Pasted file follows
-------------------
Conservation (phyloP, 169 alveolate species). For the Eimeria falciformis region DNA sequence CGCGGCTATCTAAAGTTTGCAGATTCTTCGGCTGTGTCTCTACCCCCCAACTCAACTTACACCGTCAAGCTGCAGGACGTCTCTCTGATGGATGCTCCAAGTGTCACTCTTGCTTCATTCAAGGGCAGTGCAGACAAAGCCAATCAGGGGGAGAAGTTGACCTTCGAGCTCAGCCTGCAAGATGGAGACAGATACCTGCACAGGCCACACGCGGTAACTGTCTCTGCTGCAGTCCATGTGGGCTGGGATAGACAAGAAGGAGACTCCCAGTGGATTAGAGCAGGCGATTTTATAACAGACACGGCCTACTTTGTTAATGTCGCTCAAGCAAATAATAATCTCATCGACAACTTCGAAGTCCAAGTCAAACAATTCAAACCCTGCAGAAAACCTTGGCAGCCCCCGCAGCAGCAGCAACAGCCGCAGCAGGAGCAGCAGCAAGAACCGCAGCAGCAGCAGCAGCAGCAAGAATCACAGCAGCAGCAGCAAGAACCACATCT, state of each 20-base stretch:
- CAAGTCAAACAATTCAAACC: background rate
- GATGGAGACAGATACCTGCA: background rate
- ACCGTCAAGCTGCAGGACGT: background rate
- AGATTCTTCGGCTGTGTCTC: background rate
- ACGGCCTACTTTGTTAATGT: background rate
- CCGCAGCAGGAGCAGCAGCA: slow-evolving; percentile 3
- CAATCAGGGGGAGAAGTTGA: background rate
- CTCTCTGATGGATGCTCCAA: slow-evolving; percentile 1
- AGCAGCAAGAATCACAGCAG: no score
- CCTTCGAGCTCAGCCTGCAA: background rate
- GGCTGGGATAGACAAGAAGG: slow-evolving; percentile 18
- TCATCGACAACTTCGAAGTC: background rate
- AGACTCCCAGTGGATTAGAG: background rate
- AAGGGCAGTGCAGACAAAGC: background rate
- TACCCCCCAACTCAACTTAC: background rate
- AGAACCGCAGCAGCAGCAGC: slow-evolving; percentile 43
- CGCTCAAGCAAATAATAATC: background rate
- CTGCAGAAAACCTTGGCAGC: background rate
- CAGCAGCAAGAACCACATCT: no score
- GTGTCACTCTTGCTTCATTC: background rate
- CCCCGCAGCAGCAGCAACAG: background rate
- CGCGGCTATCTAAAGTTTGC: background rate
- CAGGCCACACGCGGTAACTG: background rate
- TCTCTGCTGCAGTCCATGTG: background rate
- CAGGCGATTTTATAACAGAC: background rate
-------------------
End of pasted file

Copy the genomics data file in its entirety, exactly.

Conservation (phyloP, 169 alveolate species). For the Eimeria falciformis region DNA sequence CGCGGCTATCTAAAGTTTGCAGATTCTTCGGCTGTGTCTCTACCCCCCAACTCAACTTACACCGTCAAGCTGCAGGACGTCTCTCTGATGGATGCTCCAAGTGTCACTCTTGCTTCATTCAAGGGCAGTGCAGACAAAGCCAATCAGGGGGAGAAGTTGACCTTCGAGCTCAGCCTGCAAGATGGAGACAGATACCTGCACAGGCCACACGCGGTAACTGTCTCTGCTGCAGTCCATGTGGGCTGGGATAGACAAGAAGGAGACTCCCAGTGGATTAGAGCAGGCGATTTTATAACAGACACGGCCTACTTTGTTAATGTCGCTCAAGCAAATAATAATCTCATCGACAACTTCGAAGTCCAAGTCAAACAATTCAAACCCTGCAGAAAACCTTGGCAGCCCCCGCAGCAGCAGCAACAGCCGCAGCAGGAGCAGCAGCAAGAACCGCAGCAGCAGCAGCAGCAGCAAGAATCACAGCAGCAGCAGCAAGAACCACATCT, state of each 20-base stretch:
- CAAGTCAAACAATTCAAACC: background rate
- GATGGAGACAGATACCTGCA: background rate
- ACCGTCAAGCTGCAGGACGT: background rate
- AGATTCTTCGGCTGTGTCTC: background rate
- ACGGCCTACTTTGTTAATGT: background rate
- CCGCAGCAGGAGCAGCAGCA: slow-evolving; percentile 3
- CAATCAGGGGGAGAAGTTGA: background rate
- CTCTCTGATGGATGCTCCAA: slow-evolving; percentile 1
- AGCAGCAAGAATCACAGCAG: no score
- CCTTCGAGCTCAGCCTGCAA: background rate
- GGCTGGGATAGACAAGAAGG: slow-evolving; percentile 18
- TCATCGACAACTTCGAAGTC: background rate
- AGACTCCCAGTGGATTAGAG: background rate
- AAGGGCAGTGCAGACAAAGC: background rate
- TACCCCCCAACTCAACTTAC: background rate
- AGAACCGCAGCAGCAGCAGC: slow-evolving; percentile 43
- CGCTCAAGCAAATAATAATC: background rate
- CTGCAGAAAACCTTGGCAGC: background rate
- CAGCAGCAAGAACCACATCT: no score
- GTGTCACTCTTGCTTCATTC: background rate
- CCCCGCAGCAGCAGCAACAG: background rate
- CGCGGCTATCTAAAGTTTGC: background rate
- CAGGCCACACGCGGTAACTG: background rate
- TCTCTGCTGCAGTCCATGTG: background rate
- CAGGCGATTTTATAACAGAC: background rate